TD: I listen to the BBC World Service in the car and in the greenhouse. It streams a more global view of the world from correspondents on multiple continents 24 hours a day.

W* What do you collect?

TD: I like to collect busts, full-size heads, from everywhere I go in the world: Tanzania, Varanasi, Geneva, Brighton, Senegal, France.

Busts on side table, collected by Tom Dixon

A selection from Dixon’s personal bust collection

(Image credit: Tom Dixon)

W* Throughout your career, what has been your motivation to keep designing?

TD: Design is a great profession for the curious and the easily bored – you are always able to poke your nose into other businesses or take deep dives into alternative worlds.

W*: What are your ideal creating conditions?

TD: In the workshop with a glue-gun; in the factory talking to engineers.

Tom Dixon working on wooden sculpture, with axe

Sculpture in progress

(Image credit: Tom Dixon)

W*: What role does humour play in your work?

TD: It is essential for sanity.

W*: Your exhibition at Milan Design Week 2022 showed the breadth of your material exploration. Where will the next step of your research take you?

We, like everybody I hope, are seeking lower environmental impact materials and processes – our exploration of mushrooms, hemp, cork, eelgrass and recycled aluminium should provide us with more progressive products. From a manufacturing point of view, the miniaturisation and digitalisation of machinery allow us to be more flexible and more local in our production and more experimental in our approach.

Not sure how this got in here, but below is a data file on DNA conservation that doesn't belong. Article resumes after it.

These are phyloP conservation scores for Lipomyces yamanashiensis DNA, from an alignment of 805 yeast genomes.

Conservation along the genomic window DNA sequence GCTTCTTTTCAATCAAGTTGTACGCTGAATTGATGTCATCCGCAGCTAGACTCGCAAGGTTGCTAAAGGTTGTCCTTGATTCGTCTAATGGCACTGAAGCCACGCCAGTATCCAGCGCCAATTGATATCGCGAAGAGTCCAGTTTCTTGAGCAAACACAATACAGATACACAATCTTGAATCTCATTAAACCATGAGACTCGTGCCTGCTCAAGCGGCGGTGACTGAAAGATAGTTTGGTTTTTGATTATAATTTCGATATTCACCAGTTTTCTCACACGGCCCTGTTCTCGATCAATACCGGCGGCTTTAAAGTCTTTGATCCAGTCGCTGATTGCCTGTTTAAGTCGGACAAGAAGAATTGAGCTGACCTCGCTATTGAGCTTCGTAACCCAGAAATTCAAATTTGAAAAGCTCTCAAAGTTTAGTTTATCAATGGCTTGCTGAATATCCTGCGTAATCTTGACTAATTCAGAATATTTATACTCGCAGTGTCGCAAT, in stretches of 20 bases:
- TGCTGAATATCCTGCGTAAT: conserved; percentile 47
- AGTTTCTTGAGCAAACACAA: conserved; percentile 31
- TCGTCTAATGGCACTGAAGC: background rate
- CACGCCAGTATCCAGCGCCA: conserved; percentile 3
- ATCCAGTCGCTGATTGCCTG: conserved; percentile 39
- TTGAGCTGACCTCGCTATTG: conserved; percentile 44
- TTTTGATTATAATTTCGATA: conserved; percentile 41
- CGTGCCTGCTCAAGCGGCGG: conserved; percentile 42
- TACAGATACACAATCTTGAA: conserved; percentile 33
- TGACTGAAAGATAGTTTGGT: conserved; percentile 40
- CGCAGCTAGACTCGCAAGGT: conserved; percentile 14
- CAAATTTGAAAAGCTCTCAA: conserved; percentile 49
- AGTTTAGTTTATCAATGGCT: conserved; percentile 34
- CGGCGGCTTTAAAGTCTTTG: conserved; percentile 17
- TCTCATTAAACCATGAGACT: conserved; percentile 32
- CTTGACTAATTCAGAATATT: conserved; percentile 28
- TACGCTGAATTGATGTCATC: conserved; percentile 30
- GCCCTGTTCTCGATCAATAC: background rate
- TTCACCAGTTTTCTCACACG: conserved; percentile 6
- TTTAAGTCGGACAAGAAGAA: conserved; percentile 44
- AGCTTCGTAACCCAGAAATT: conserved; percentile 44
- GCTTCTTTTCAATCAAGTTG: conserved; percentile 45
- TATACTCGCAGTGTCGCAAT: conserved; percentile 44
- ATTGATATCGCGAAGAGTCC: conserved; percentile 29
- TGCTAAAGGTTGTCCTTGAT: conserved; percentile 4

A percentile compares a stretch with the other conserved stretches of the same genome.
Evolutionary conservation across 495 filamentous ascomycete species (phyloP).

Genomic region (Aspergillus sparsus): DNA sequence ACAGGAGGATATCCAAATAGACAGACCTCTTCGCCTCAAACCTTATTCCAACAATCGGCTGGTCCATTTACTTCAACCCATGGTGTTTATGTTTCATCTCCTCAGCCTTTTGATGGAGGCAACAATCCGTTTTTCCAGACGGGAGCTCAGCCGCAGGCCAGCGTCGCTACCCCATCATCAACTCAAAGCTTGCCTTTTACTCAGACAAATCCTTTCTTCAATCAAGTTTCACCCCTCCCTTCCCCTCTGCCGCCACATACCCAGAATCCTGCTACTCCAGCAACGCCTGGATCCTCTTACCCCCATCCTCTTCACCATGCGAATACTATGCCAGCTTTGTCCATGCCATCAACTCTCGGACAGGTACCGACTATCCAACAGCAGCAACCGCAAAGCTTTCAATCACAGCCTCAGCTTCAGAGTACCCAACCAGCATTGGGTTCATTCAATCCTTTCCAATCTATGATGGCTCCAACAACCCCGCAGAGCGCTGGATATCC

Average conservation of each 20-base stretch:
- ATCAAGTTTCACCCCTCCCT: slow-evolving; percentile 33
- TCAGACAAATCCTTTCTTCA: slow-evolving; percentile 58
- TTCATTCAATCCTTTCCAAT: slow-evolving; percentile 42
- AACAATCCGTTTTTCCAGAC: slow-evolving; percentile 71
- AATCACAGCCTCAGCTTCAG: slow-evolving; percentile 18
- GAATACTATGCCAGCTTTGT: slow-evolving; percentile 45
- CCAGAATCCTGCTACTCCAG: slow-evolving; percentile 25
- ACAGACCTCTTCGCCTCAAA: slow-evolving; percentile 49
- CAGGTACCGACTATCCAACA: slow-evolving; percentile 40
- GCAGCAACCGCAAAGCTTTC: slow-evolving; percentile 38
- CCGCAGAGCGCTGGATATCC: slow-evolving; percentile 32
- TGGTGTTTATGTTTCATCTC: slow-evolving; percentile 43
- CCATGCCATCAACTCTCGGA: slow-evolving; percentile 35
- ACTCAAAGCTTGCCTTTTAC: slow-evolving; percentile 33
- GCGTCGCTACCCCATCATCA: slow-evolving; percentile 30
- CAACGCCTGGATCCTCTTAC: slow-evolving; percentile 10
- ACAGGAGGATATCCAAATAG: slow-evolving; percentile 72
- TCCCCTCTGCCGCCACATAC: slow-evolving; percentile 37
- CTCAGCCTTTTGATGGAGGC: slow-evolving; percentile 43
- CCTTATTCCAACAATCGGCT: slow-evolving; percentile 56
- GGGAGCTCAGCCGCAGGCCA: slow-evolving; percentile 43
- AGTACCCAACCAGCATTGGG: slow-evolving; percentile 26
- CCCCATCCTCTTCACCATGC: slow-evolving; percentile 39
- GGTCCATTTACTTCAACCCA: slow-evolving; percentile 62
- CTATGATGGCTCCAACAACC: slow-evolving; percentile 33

W* What advice would you give to the next generation of creatives?

TD: Don’t let a digital screen be your only tool.

Flower displays in McBean's greenhouse

A flower pop-up at McBean’s

(Image credit: Tom Dixon)

W*: If you hadn’t become a designer, what would you have been?

TD: I still don’t see myself entirely as a designer! I lead multiple lives when possible – but I would have been happy in any creative environment, and might still have been a musician if it hadn’t been for a bad motorcycle accident when I was 22 [Dixon played bass guitar in a band called Funkapolitan until broken limbs forced him to abandon his music career].

W*: You are making your debut this year at Milan lighting fair Euroluce. What can we expect to see?

TD: You can expect us to finally try and be business-like at Salone del Mobile rather than clowns and entertainers! And, of course, some new ideas in luminosity.

Tom Dixon will be at Euroluce 2023, from 18 to 23 April, Hall 13, Stand 102

This interview also appears in the May 2023 issue of Wallpaper*, available in print, on the Wallpaper* app on Apple iOS, and to subscribers of Apple News +. Subscribe to Wallpaper* today

Rosa Bertoli was born in Udine, Italy, and now lives in London. Since 2014, she has been the Design Editor of Wallpaper*, where she oversees design content for the print and online editions, as well as special editorial projects. Through her role at Wallpaper*, she has written extensively about all areas of design. Rosa has been speaker and moderator for various design talks and conferences including London Craft Week, Maison & Objet, The Italian Cultural Institute (London), Clippings, Zaha Hadid Design, Kartell and Frieze Art Fair. Rosa has been on judging panels for the Chart Architecture Award, the Dutch Design Awards and the DesignGuild Marks. She has written for numerous English and Italian language publications, and worked as a content and communication consultant for fashion and design brands.